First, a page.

On the long-term horizon, however, these foreign workers would retire from the labor market and become pension benefit recipients, thereby becoming a source of financial burden on Japan's fiscal position and social security system in the future. These advantages and disadvantages need to be rigorously analyzed to determine which of them has a greater impact. Thus, drawing on Fehr et al. (2004),( note2 ) my fellow researcher and I estimated how Japanese people of different age groups would be affected by the presence of foreign workers under two different scenarios, one assuming the acceptance of 150,000 foreign workers starting from 2015, and the other assuming half that number. Specifically, we calculated utility values for each age category, using an overlapping generations (OLG) model in an open economy setting. The "utility" referred to here is based on individual lifetime earnings and corresponds to the level of satisfaction felt about the affordable level of lifetime consumption. (The amount of "individual lifetime earnings" is calculated as a sum of the net income while of working age - i.e., gross income earned, less income taxes, and paid pension premiums - and pension benefits received after retirement.) Our estimation results, obtained by running a model based on the above-explained OLG model and modified to incorporate factors unique to the Japanese economy, are as shown in chart 1 below.
(Source)Oguro et al.
In the above chart, the horizontal axis indicates the birth year for each generation, while the vertical axis shows the level of expected lifetime utility for each age group, relative to the expected lifetime utility for those born in 1930, which is represented by the value of 1. From this chart, we can see that the acceptance of foreign workers would improve the expected lifetime utility for those born in and after 1980. This is because the presence of foreign workers would work to alleviate the burden of taxes and insurance premiums to be borne by these generations. It is therefore presumable that the greater acceptance of foreign workers will have some degree of positive impact on the Japanese economy which is on a path to a balanced contraction ( chart 2 ).
(Source)Oguro et al.
It should be noted, however, that the above discussion is made solely from an economics viewpoint. Whether or not to allow a significant inflow of foreign workers into Japan is the question that ultimately defines the framework of Japan as a nation state, including its nature and characteristics on cultural, historical, and security fronts. It is thus needless to say that sober and cautious discussions must take place before drawing any conclusions.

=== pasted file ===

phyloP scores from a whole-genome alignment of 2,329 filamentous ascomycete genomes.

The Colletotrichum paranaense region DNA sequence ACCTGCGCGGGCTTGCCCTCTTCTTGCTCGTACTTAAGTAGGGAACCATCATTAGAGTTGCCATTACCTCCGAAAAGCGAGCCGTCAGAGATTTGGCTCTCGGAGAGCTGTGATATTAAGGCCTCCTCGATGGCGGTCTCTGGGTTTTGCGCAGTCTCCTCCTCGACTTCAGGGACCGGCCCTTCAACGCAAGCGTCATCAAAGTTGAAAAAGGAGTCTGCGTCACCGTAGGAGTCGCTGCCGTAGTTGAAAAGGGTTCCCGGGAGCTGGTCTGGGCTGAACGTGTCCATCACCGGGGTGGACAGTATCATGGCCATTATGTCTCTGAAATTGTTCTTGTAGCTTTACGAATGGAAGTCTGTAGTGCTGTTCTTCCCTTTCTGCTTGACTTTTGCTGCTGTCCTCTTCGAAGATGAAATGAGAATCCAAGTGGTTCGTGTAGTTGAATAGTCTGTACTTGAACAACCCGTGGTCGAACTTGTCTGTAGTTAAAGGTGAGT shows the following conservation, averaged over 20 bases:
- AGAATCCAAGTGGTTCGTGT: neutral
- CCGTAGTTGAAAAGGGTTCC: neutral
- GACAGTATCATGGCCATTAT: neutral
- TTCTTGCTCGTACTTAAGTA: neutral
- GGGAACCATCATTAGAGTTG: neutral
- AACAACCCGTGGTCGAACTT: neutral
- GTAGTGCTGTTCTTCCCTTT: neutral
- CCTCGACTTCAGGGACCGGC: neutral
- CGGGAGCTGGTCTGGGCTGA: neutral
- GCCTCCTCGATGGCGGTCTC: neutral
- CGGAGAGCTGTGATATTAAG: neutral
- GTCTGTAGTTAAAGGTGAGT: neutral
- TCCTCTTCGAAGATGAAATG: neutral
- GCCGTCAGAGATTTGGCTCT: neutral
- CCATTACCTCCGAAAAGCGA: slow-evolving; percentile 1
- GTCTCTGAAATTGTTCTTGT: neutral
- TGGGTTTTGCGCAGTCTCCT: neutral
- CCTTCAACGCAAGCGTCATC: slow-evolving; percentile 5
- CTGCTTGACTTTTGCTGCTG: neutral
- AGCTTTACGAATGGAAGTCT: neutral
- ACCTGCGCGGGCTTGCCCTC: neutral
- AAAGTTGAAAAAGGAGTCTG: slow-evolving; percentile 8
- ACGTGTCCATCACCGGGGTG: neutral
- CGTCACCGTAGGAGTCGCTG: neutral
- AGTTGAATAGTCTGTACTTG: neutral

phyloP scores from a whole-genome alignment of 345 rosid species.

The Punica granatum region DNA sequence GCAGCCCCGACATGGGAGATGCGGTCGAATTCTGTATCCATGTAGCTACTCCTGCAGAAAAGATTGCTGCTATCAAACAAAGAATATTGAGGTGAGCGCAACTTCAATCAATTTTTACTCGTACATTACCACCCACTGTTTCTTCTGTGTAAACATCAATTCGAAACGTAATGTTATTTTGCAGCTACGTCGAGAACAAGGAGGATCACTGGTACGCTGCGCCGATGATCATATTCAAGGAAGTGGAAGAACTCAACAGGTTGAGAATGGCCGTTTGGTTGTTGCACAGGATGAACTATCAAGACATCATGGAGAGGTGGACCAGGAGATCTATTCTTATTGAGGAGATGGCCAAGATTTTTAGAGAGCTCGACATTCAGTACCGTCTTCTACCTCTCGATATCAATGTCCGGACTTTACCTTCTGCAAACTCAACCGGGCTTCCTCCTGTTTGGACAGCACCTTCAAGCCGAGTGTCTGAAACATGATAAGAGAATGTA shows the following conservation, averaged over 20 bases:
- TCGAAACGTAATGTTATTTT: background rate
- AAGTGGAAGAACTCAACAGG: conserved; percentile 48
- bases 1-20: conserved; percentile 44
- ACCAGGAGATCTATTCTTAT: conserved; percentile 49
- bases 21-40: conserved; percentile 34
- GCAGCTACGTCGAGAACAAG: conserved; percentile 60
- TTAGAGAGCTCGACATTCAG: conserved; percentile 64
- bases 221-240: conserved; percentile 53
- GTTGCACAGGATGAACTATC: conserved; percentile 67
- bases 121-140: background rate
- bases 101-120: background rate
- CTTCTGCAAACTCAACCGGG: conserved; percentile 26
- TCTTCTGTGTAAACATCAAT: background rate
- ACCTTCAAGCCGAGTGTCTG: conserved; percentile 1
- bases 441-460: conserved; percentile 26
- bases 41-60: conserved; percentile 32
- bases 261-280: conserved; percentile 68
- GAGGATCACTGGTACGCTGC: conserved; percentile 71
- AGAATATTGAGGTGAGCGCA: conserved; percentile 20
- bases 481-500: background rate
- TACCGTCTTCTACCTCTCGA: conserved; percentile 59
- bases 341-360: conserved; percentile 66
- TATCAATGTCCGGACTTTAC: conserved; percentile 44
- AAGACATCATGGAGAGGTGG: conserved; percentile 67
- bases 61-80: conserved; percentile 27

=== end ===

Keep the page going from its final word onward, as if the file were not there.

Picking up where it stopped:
However, at the moment, Japan's population is aging rapidly, and we are steadily moving in the direction of a balanced contraction. While little progress has been made in formulating a bold growth strategy or implementing fiscal and social security reforms, those from the postwar baby boomer generation are retiring and starting to collect pension benefits. If things remain unchanged, the Japanese economy will suffer various distortions caused by its declining population. We have no time to waste and must immediately start taking action.
In doing so, we should not be confined to conventional ideas. It is necessary to continue to accumulate relevant research results such as this. At the same time, the government and the public sector need to get together to have sober and vigorous discussions on a Japanese-style immigration policy, with an eye not only on the benefits to the current generation but also on the benefits to future generations. Lately, widening disparities between permanent and contract workers have emerged as a serious problem in Japan. Particularly, since last year, sudden layoffs of contract workers, including those dispatched from employment agencies, has become a major issue. Indeed, unskilled foreign workers are the most vulnerable - far more vulnerable than Japanese contract workers - when companies begin slashing payrolls. Thus, if Japan is to consider an immigration policy with an eye on the social integration of foreign workers, employment practices and conditions, including eligibility to unemployment insurance, should be among the key issues that must be addressed.
- Hatton, T. J., and Williamson, J. G. (2005) Global Migration and the World Economy, MIT Press.
- Fehr, Hans, Sabine Jokisch, and Laurence J. Kotlikoff (2004) "The Role of Immigration in Dealing with the Developed World's Demographic Transition." FinanzArchiv 60(3): pp. 296-324.
August 4, 2009